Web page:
The fields of engineering and construction are typically masculine domains. Figures from 2022 show that women make up just 16.5% of all UK engineers – while females represent only 23% of those working for construction and utilities companies.
These are sobering statistics. However, the dial has shifted a little in recent years with the number of women working in engineering doubling over a decade.
Girls looking to complete STEM-related A-Levels have also witnessed a 31% increase – traditionally seen as feeder subjects to careers in engineering and construction.
However, there’s still work to be done if the sector wants to hit its target of 30% of the STEM workforce being female by 2030.
We look at how industries are cultivating a more diverse workforce, and what forward-thinking business can do to follow suit.
The role of organisations
Organisations such as Women in Science & Engineering (WISE) and the Women’s Engineering Society (WES) have been instrumental in encouraging more women into the sector.
WISE, for instance, plays an active role in community outreach, educating young girls about careers in engineering, in addition to encouraging older women to apply or retrain in roles from everything from office work to operating structural engineering software.
A major part of this is encouraging girls to pursue STEM subjects at school – Science, Technology, Engineering and Maths. These may not be perceived as particularly feminine areas so girls can be educated by making notable role models more visible.
Change needs to take place to ensure children are not consciously or subconsciously dissuaded from studying certain subjects.
Changing company policies
In addition to this, many companies are undergoing culture shifts to their ways of operating. Within construction, perceptions linger of a typically masculine ‘bloke’s bloke’ arena out of touch with modern sensibilities. This may include profane humour, back-breaking manual graft, muddy boots and cold construction sites.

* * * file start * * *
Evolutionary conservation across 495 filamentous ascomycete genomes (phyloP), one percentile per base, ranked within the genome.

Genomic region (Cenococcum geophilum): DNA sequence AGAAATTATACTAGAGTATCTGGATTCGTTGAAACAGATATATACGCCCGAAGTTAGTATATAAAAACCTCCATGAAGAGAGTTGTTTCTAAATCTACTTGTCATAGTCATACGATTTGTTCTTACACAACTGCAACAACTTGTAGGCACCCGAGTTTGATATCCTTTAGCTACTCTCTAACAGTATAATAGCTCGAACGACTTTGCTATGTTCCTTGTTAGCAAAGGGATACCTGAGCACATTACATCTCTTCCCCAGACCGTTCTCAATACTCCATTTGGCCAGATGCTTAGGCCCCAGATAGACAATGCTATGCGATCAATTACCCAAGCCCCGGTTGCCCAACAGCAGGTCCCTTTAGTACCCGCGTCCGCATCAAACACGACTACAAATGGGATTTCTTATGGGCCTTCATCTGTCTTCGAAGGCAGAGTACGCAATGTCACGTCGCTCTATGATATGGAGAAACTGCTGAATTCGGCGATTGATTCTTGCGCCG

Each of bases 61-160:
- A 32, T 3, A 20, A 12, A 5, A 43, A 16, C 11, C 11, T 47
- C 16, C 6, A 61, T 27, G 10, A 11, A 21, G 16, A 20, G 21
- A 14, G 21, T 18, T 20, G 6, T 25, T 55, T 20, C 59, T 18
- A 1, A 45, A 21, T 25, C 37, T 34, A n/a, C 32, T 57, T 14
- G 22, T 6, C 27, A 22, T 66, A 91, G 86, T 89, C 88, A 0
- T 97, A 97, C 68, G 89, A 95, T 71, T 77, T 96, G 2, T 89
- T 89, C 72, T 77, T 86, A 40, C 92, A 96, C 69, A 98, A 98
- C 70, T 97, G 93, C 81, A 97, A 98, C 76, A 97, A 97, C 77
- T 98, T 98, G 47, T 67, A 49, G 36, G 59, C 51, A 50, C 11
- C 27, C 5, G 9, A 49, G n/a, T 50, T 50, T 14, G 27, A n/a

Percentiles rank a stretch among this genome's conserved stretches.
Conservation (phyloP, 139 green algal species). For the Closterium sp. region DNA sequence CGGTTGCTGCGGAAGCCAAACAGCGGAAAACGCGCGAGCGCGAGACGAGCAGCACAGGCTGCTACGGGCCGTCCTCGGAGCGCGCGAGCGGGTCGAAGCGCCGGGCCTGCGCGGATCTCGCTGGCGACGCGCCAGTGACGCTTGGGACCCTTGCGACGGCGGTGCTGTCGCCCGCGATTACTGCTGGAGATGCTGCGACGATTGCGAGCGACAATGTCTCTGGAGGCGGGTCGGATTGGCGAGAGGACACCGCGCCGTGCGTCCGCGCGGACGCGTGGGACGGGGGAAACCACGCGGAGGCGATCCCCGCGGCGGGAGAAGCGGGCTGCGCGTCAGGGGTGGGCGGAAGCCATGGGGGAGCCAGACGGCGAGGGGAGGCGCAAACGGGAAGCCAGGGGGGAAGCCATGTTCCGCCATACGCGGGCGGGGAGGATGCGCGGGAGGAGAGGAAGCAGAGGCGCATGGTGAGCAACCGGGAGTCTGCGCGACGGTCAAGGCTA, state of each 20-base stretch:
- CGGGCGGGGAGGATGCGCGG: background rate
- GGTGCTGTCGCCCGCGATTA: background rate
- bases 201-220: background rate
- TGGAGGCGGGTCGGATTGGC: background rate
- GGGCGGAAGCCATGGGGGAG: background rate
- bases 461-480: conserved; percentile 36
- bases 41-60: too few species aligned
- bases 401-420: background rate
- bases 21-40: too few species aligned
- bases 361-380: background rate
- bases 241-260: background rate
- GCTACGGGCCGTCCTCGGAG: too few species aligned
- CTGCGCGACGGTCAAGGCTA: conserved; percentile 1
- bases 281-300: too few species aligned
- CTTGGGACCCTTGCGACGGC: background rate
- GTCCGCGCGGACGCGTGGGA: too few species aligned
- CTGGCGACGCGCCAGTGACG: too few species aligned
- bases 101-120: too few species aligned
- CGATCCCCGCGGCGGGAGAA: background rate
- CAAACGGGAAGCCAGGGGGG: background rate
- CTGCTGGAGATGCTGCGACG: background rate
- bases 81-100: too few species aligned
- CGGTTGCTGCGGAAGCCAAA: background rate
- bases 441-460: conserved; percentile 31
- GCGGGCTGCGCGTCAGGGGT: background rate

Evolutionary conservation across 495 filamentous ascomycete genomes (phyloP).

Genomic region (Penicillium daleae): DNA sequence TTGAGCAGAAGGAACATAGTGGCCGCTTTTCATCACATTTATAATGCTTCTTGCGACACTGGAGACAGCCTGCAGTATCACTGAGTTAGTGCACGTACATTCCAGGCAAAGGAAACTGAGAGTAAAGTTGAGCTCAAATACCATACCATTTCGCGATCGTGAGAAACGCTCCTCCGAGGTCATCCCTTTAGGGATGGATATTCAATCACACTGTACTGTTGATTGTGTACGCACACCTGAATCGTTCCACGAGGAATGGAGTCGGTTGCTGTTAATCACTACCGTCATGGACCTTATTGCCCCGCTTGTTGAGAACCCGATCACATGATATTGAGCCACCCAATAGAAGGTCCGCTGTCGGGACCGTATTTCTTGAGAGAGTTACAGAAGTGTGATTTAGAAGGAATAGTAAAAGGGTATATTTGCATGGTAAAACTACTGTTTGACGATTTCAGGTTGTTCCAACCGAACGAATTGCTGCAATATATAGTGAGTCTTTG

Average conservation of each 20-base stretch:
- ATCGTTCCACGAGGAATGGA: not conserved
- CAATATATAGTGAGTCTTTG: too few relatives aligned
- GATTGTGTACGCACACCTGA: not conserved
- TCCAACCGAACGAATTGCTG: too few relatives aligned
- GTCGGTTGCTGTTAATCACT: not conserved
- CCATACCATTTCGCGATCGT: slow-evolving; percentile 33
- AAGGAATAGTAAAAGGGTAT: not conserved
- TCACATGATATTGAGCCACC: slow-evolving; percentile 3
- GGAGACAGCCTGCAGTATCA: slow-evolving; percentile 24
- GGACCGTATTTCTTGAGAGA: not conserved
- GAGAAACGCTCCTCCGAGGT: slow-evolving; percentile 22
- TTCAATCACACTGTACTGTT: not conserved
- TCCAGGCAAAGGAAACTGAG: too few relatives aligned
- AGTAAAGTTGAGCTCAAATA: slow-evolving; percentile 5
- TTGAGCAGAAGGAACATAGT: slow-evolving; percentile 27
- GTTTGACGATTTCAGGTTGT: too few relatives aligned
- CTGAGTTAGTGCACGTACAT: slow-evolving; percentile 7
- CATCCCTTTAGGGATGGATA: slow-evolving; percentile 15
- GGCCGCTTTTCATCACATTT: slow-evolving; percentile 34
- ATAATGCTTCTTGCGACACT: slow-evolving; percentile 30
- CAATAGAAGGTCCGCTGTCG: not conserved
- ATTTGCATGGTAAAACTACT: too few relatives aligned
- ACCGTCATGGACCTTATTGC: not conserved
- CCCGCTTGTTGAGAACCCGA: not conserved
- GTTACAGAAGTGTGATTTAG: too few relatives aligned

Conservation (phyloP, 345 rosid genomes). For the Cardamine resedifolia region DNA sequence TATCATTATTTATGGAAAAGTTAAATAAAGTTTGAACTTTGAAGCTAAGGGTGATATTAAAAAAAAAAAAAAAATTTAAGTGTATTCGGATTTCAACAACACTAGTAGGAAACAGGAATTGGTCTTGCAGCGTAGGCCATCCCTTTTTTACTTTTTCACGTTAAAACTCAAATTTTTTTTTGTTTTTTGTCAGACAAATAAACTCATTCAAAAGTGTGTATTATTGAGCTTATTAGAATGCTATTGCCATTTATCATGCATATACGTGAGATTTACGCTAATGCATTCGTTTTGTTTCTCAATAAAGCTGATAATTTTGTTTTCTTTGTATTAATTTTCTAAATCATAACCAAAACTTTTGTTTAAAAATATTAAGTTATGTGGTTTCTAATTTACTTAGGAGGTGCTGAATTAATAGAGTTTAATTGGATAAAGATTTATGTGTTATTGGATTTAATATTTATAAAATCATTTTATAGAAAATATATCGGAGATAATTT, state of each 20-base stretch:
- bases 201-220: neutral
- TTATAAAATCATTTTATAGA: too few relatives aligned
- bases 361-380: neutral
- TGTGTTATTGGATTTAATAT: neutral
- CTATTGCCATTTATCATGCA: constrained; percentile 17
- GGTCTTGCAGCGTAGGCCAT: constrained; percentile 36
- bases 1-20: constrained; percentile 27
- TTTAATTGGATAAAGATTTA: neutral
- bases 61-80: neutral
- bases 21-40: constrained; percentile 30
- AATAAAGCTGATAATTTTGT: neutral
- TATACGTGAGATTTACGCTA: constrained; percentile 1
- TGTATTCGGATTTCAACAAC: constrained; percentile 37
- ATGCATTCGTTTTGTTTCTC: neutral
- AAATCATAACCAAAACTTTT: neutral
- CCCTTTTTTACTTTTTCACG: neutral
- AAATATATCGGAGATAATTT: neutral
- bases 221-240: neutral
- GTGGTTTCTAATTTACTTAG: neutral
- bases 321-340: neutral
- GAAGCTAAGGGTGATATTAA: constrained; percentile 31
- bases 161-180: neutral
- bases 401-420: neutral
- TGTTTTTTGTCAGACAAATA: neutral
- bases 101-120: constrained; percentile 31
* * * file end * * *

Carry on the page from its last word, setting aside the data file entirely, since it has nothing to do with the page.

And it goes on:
Alarmingly, 72% of women say they have experienced some sort of gender discrimination within the construction industry while 41% reported receiving inappropriate comments from male colleagues.
Clearly, construction companies need to do more to combat this. This can include maintaining a zero-tolerance approach to sexism, harassment and discrimination, updating hygiene and toilet facilities to include both men and women and investing in equipment made to fit women.
Technology and innovation have also changed the face of the industry. It no longer thrives on the idea of manual labour and the idea of women not being physically strong enough to survive.
Not only can women easily operate the same machinery as men, but more education is needed on the diversity of roles construction offers including architects, design managers, surveyors, town planners and engineers.
Recognising women in the industry
Part of advertising roles within the industry is recognising successful women through award ceremonies – providing public profile and status.
One example is the IET Young Woman Engineer of the Year Awards, which honours the best female talent in the early part of their career.
Another is the Karen Burt Memorial Award – named after world-leading engineer and vocal champion for women within the sector. The award was inaugurated to encourage more women to aspire to chartered engineer status.
Meanwhile, in the construction industry, the Top 100 Influential Women in Construction Awards further showcase in the sector, aiming to make female and non-binary role models more visible and accessible.